Recapping Our Zendesk U Training

This article originally appeared on the FCR Blog. I thought it to appropriate to share here for any folks who might use Zendesk. Click here to read the original. 

Two of my esteemed colleagues, Travis Wild and Doug Gaskell, recently had the opportunity to attend the Zendesk U Live training on November 9 at the Zendesk headquarters in San Francisco, California. Zendesk is an increasingly popular customer service ticketing system that many of our clients at FCR use. The system is known for its ability to scale as your customer service team grows and touts a variety of integrations, making it simple to add phone, chat, social media, self-help, and SMS (Text) as support channels.

Travis and Doug returned from the workshop with volumes of notes and a certain glow about them that said they had been inspired. I wanted to find out more so I sat down with them to hear what they learned.

Before we talk shop, take a moment to introduce yourselves.

Travis: My name is Travis Wild. I’m a Project Specialist at FCR, working on a variety of initiatives including managing our process for onboarding new clients. In my seven years at FCR I started as a frontline colleague but have held positions as a supervisor and program manager before moving into my current role.

Doug: Hi, I’m Doug Gaskell. I’m a Reporting Specialist on FCR’s Operations Reporting and Client Analytics Team (ORCA). I’ve been with FCR for a year and a half and also started out on the front lines. I’ve always had a knack for numbers and coding, which is why I was excited to move into a Reporting Lead role before ultimately joining the ORCA team.

Ok, so what was the coolest thing about visiting Zendesk?

Travis: I totally had a Doctor Who moment when we were finding the office in San Francisco. We actually completely missed the office, walking by it on the first pass. It turned out that the office has a tiny door on the main street, but when you walk in, it opens to a gigantic reception area.

Doug: Not to pick the same thing as Travis, but that was definitely the neatest thing about visiting Zendesk. The office space inside was a stark contrast to the street on the outside. The outside was old and a bit grungy whereas the inside was modern, clean, and full of bright colors.

 What were your 3 biggest Aha moments during the session?

Travis: Alright! You asked so here they are:

  • My biggest AHA was learning that enterprise subscribers can utilize business roles to get agents to use the Play button. This creates a playlist of tickets for agent to work through as opposed to picking and choosing the cases they want to work on.
  • Over the course of working with multiple clients on their configurations, I originally thought that Zendesk had different levels of admin permissions. Depending on the client, I was only able to access certain sections of the admin panel. During this training session I learned that depending on the subscription, administrators have different levels of access. This can be tailored specifically to each account which could give the impression of different admins levels.
  • Tags don’t work great with reporting. This is actually something that was used back in the day. Zendesk instead recommends using custom fields for better data integrity.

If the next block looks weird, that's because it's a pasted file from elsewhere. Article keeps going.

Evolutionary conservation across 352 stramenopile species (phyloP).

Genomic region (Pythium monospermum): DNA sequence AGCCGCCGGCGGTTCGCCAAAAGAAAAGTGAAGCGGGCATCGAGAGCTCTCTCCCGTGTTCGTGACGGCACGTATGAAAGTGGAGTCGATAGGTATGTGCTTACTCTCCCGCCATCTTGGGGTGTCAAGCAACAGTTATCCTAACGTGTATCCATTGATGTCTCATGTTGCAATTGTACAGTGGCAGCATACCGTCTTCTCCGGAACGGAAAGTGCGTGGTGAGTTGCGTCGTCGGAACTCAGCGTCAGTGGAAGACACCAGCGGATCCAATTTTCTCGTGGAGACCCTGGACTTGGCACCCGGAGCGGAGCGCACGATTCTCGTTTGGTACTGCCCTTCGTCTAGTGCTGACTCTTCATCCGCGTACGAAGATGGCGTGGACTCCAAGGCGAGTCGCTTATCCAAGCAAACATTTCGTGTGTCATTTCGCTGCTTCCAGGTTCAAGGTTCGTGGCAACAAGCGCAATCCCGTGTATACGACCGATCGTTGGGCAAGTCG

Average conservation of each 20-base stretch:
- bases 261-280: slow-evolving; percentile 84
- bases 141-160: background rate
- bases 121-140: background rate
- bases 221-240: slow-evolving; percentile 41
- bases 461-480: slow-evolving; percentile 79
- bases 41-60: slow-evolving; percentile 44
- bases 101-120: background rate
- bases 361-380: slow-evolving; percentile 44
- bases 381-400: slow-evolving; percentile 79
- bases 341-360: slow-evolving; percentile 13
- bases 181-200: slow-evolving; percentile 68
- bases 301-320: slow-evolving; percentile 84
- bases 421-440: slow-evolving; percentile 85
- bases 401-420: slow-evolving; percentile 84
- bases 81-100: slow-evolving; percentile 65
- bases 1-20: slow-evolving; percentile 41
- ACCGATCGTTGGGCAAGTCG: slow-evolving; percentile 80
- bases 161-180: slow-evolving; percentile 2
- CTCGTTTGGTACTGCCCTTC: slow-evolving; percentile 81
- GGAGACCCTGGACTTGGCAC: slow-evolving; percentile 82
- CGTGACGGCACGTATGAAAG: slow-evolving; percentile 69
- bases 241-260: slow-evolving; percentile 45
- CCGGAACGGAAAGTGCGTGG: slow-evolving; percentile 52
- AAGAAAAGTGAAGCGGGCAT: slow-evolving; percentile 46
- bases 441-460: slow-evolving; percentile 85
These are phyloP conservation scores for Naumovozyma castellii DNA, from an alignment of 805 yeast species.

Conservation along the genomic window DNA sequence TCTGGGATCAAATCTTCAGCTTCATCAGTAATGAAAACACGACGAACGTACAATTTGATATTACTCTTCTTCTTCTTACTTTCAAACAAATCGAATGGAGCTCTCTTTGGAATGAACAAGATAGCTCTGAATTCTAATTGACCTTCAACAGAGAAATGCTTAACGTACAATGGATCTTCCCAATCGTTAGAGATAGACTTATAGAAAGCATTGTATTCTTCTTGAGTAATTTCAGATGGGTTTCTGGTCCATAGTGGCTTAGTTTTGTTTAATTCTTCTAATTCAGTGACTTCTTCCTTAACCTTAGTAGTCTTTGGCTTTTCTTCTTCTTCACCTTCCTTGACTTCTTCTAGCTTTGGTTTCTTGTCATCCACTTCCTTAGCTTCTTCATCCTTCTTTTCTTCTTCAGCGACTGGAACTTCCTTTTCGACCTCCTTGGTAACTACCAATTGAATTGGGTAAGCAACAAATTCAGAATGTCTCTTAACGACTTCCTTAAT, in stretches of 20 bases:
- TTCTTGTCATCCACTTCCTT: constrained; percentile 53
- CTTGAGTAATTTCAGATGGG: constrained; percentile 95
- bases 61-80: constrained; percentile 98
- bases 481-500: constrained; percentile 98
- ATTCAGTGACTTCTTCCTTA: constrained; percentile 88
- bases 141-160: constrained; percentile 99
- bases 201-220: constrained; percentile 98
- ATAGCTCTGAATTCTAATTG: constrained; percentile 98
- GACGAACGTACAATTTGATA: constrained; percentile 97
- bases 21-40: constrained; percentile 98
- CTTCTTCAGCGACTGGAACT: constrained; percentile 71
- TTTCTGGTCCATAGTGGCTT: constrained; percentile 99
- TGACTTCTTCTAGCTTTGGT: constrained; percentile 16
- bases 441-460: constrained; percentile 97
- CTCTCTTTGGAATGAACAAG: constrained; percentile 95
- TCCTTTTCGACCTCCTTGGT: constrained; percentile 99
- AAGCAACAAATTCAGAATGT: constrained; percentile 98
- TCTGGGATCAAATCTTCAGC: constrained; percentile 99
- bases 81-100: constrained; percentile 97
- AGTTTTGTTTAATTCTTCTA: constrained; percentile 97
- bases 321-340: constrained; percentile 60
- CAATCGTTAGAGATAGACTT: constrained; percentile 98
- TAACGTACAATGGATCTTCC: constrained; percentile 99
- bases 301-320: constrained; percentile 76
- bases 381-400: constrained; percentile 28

Doug: This one is a little tough because I already had a pretty good working knowledge of Zendesk going into this, but here are a couple:

  • You can integrate the Zendesk knowledge base directly into Google Analytics to get more robust analytics regarding the usage by your website visitors.
  • You can set business hours that will make it so tickets that come in over, say the weekend, do not affect your SLA till your next day of business.

Based on your experience, what’s one thing most users or organizations should do differently in Zendesk?

Travis: Like Doug already said, it’s really important to connect Zendesk to Google Analytics to get insights about the visitors to the knowledge base. Only by understanding how your customers utilize your site can you create a great self-service experience. Google Analytics is a great complement to Zendesk reporting. Zendesk reporting gives stats about customer service performance, while Google analytics gives insight into the performance of the knowledgebase itself.

Speaking of self-service, Zendesk has forums which you can open up to the community to help each other. The company can moderate those discussions.

Doug: Ok, I have a few things to say on this one:

  • A great way to get the most out of your reporting is to start utilizing groups and organizations to segment agents and users. Remember that they can be connected to multiple groups at the same time.
  • As Travis mentioned, it’s best to move away from using mass amounts of tags to categorize tickets, and instead use ticket fields. This is another great reporting power tip.
  • Finally, utilizing the knowledge base will really harness the power of self-help. Zendesk actually surveys your knowledge base users to gauge whether the article solved their problem so you can measure the effectiveness of your content.

Anything else you think is really important to share?

Travis: I thought it was cool that Zendesk went away from the platform itself and talked for a while about engaging your support team. They talked about using your key performers to help write knowledge base articles, moderate forum content, become subject matter experts in an area, and train others.

Doug: Not really. I thought it was a great training!

If you’re a Zendesk customer or are considering it for your customer service operation, feel free to reach out to us with any questions you have. And if you have any Zendesk pro tips to share, please leave us a comment.

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